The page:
Can numbers stop fashion from destroying the planet?
By Rawaa Ammar, Impact & Sustainability Lead at Resortecs.
What do floods caused by extreme rain in Brazil, a heatwave hitting Antarctica, and heavy thunderstorms engulfing Brussels in May have in common? These are only but a subtle sign that climate change is an imminent threat, and that we need to act now.
Observing the water cycle and following how it evaporates into the atmosphere, condenses into rain, and flows back into the sea is an ideal example of how Nature is relying on circularity to sustain life on Earth. To understand such cycles, scientists have always relied on certain parameters throughout the different stages of their formation. The same concept is applied in Life Cycle Assessment studies (LCA), one of my go-to resources to measure impact as a Sustainability & Impact Lead at Resortecs.
An LCA is an environmental management tool that provides a better understanding of a product’s impact on the planet at each stage of its life cycle. It is a very strong tool that can be misused if misconducted. A recent Forbes article explains why environmental impact assessments could potentially undermine sustainable fashion. But does that mean we need to stop conducting LCAs to verify a product’s environmental footprint (PEF)? How will we get the information, and how can brands be held accountable for their sustainability claims?
LCAs should be especially important for the fashion sector, one of the top polluting industries, responsible for 1.2 billion tons of CO2 equivalent every year.
Two weeks ago, I had the opportunity to touch on this topic during a ChangeNow panel discussion on circularity in the fashion industry. The one thing we all agreed on is the critical need for more transparency and information on all things fashion. Data holds great power and framing scientific findings as an LCA can provide brands, legislators, investors, and end-consumers with vital information on the PEF of any product in our closet or shopping cart. LCAs should be especially important for the fashion sector, one of the top polluting industries, responsible for 1.2 billion tons of CO2 equivalent every year.
Concretely speaking, however, the question remains: what kind of change(s) must the fashion industry adopt to help keep the global temperature increase below 2°C, as set by the Paris Agreement? It is obvious that sustainability should be reinforced in every manufacturing aspect – from material sourcing to product design – but little is discussed spoken about the importance of true circularity and efficient waste management. Currently, 34M tons of garments are dumped by the global north in deserts, seas, and incineration yards all over the world every single year. This cannot go on. It’s time for brands to move from the “thinking about it” stage and start implementing, today, the best-performing technologies that can critically reduce and transform the waste of tomorrow.
At Resortecs, we’ve conducted an LCA to compare the impact of different textile disassembly solutions (manual, mechanical, and Resortecs) coupled with (mechanical, chemical, and Purfi) textile recycling. Using all possible combinations of disassembly & recycling processes, we calculated the difference between the PEF of a circular pair of jeans and the PEF of a benchmark pair that would end up incinerated or in a landfill.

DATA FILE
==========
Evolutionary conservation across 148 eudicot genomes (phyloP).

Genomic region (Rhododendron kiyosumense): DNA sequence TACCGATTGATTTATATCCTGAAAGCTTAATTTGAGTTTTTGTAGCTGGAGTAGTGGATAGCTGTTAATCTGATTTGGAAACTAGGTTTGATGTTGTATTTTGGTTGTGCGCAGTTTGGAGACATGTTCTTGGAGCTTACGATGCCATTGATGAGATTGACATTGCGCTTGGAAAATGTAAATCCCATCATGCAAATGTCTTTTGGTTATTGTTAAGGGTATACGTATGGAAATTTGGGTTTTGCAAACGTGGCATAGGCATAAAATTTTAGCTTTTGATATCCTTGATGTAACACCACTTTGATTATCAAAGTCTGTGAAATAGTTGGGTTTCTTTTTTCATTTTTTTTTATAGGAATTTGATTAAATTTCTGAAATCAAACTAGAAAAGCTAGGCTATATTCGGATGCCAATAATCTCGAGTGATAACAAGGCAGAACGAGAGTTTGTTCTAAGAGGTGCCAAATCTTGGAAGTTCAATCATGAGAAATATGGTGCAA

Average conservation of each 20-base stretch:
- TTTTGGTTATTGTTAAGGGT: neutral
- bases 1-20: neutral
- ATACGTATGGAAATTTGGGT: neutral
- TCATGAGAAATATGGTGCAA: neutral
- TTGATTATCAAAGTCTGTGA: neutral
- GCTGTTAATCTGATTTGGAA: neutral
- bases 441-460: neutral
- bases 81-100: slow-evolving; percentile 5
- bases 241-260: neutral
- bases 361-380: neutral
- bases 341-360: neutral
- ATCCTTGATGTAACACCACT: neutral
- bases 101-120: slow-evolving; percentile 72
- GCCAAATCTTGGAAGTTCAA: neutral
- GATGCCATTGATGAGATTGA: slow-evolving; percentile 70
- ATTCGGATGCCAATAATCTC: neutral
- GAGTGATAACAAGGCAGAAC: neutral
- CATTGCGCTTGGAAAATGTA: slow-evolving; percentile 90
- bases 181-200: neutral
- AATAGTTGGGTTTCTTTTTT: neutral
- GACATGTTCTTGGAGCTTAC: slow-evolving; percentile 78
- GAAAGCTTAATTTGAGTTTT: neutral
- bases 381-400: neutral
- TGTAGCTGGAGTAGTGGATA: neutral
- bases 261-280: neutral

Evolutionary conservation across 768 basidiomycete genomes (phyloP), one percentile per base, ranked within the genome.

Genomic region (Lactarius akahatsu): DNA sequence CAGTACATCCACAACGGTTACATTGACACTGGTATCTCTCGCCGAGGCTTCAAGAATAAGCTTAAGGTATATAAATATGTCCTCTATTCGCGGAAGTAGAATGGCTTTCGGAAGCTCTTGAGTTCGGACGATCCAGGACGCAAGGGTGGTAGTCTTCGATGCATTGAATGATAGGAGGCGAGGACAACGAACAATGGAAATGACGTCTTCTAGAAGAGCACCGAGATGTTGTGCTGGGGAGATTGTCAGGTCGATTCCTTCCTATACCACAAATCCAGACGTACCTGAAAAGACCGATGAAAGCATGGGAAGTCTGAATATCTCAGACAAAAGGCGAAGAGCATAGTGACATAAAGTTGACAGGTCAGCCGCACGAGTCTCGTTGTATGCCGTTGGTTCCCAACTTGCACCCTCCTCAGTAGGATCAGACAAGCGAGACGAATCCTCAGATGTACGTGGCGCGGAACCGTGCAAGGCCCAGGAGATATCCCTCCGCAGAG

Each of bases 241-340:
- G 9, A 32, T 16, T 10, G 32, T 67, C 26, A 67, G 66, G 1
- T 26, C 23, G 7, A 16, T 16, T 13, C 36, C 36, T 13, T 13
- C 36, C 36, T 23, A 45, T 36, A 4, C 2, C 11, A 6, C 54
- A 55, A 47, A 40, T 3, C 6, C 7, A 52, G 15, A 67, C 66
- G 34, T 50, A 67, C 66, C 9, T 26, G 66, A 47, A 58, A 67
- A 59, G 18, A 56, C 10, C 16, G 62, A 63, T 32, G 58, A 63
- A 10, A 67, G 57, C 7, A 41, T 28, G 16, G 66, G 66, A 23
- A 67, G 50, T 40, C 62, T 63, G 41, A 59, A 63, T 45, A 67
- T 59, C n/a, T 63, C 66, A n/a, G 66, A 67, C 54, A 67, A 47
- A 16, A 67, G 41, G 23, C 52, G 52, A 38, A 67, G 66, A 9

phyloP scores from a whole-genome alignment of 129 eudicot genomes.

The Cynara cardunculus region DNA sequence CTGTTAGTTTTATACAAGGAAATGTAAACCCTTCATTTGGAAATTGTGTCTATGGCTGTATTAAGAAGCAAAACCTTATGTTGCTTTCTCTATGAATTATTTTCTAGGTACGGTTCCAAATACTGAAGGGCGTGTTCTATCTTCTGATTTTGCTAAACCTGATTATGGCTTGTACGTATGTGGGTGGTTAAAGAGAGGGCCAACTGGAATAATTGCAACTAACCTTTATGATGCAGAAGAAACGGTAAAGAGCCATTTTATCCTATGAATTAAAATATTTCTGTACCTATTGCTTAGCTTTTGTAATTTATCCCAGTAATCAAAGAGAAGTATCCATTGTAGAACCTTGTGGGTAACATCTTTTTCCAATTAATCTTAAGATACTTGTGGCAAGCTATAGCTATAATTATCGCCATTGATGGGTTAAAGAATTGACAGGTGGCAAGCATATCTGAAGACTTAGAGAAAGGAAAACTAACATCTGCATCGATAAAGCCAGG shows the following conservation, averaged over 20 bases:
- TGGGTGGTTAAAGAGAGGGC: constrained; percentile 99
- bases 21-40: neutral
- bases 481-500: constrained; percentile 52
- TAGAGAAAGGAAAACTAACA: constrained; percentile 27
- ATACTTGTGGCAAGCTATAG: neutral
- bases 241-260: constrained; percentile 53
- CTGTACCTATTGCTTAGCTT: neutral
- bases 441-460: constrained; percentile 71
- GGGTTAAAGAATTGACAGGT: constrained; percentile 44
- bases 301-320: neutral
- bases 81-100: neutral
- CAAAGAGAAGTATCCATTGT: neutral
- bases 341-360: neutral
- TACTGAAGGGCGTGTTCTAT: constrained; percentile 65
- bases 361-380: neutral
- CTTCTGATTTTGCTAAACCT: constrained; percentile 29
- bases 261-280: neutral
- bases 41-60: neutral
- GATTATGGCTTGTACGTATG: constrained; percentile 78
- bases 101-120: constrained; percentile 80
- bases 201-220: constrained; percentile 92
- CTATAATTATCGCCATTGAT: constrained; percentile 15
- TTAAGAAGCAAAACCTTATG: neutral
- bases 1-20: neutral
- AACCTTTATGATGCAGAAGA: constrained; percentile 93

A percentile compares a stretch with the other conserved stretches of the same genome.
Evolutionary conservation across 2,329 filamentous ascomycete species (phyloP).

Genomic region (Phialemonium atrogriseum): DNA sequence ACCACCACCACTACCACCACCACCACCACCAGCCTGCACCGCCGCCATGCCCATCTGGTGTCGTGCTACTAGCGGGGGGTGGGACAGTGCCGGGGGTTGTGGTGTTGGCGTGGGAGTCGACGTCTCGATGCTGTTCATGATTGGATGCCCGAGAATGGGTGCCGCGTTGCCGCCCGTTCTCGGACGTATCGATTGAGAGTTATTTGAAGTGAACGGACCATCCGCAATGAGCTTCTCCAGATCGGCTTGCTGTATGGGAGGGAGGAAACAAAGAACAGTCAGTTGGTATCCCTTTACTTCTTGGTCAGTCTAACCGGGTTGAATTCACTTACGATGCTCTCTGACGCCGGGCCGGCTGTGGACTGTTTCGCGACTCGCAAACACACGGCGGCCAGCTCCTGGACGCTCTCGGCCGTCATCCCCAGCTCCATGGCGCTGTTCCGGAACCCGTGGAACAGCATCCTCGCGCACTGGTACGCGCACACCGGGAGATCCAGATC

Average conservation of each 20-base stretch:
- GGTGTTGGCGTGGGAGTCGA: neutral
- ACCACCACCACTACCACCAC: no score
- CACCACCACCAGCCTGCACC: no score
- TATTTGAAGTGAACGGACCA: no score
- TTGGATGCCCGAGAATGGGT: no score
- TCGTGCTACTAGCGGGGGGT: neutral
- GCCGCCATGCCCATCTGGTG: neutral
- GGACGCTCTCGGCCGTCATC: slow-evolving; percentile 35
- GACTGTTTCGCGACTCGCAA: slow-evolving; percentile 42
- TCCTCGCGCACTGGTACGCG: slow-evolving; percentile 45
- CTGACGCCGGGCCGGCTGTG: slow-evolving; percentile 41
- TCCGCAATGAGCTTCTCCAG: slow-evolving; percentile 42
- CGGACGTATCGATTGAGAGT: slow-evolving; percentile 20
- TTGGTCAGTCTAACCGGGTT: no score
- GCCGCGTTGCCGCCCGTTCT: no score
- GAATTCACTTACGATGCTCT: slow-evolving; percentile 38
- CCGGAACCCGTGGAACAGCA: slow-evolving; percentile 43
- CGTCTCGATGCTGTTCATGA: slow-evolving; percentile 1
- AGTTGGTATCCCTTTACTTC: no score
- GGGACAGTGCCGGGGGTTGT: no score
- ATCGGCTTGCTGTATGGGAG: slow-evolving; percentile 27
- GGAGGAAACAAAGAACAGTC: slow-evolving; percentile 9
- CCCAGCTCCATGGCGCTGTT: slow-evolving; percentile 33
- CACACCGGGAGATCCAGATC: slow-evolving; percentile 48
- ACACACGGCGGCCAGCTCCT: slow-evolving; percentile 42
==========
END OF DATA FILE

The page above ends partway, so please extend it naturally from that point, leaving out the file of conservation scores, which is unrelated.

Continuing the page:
The results are not at all shocking: recycling is one of the golden opportunities to transform the future of fashion… but if not done right or, even worse, if disassembly is not part of the equation, the entire effort to make the textile supply chain greener could be wasted. Compared to incineration, the right technical choice, like adopting Resortecs to automate disassembly and facilitate industrial-scale recycling, can reduce CO2 emissions by up to 50%. The impact doesn’t stop there:
• water consumption can be reduced by 98%;
• textile waste can be decreased by up to 80%;
• costs linked to toxicity remediation can be reduced by over 200 euros (per pair of jeans!).
By now, you are probably wondering if brands will need to spend more to pick these low-hanging fruits? While the short answer is yes (no innovation is cheaper than the status quo before it becomes mainstream), the right answer is no!
Shifting from linear production to a circular model, such as the one made possible by Resortecs’ Smart Stitch™️ & Smart Disassembly™️, is a medium-term investment that has many financial advantages for different players along the textile supply chain. To list only the benefits for brands, adopting Resortecs allows fashion giants to:
• reduce their carbon footprint and avoid offsetting costs or CO2 taxation;
• secure a continuous stream of traceable, recycled, sustainable materials;
• save up to 15% in production costs;
• get an ROI as high as 300% with payback within the year;
• and, ultimately, reduce the consequences of fashion production on climate change!
What do you think – can numbers and LCAs eventually stop the fashion industry from destroying the planet? Let me know in the comments sections.
If you are curious to discover how the fashion industry can reduce its annual emissions by 204 M tons in the coming 10 years, download our externally-reviewed Life Cycle Assessment.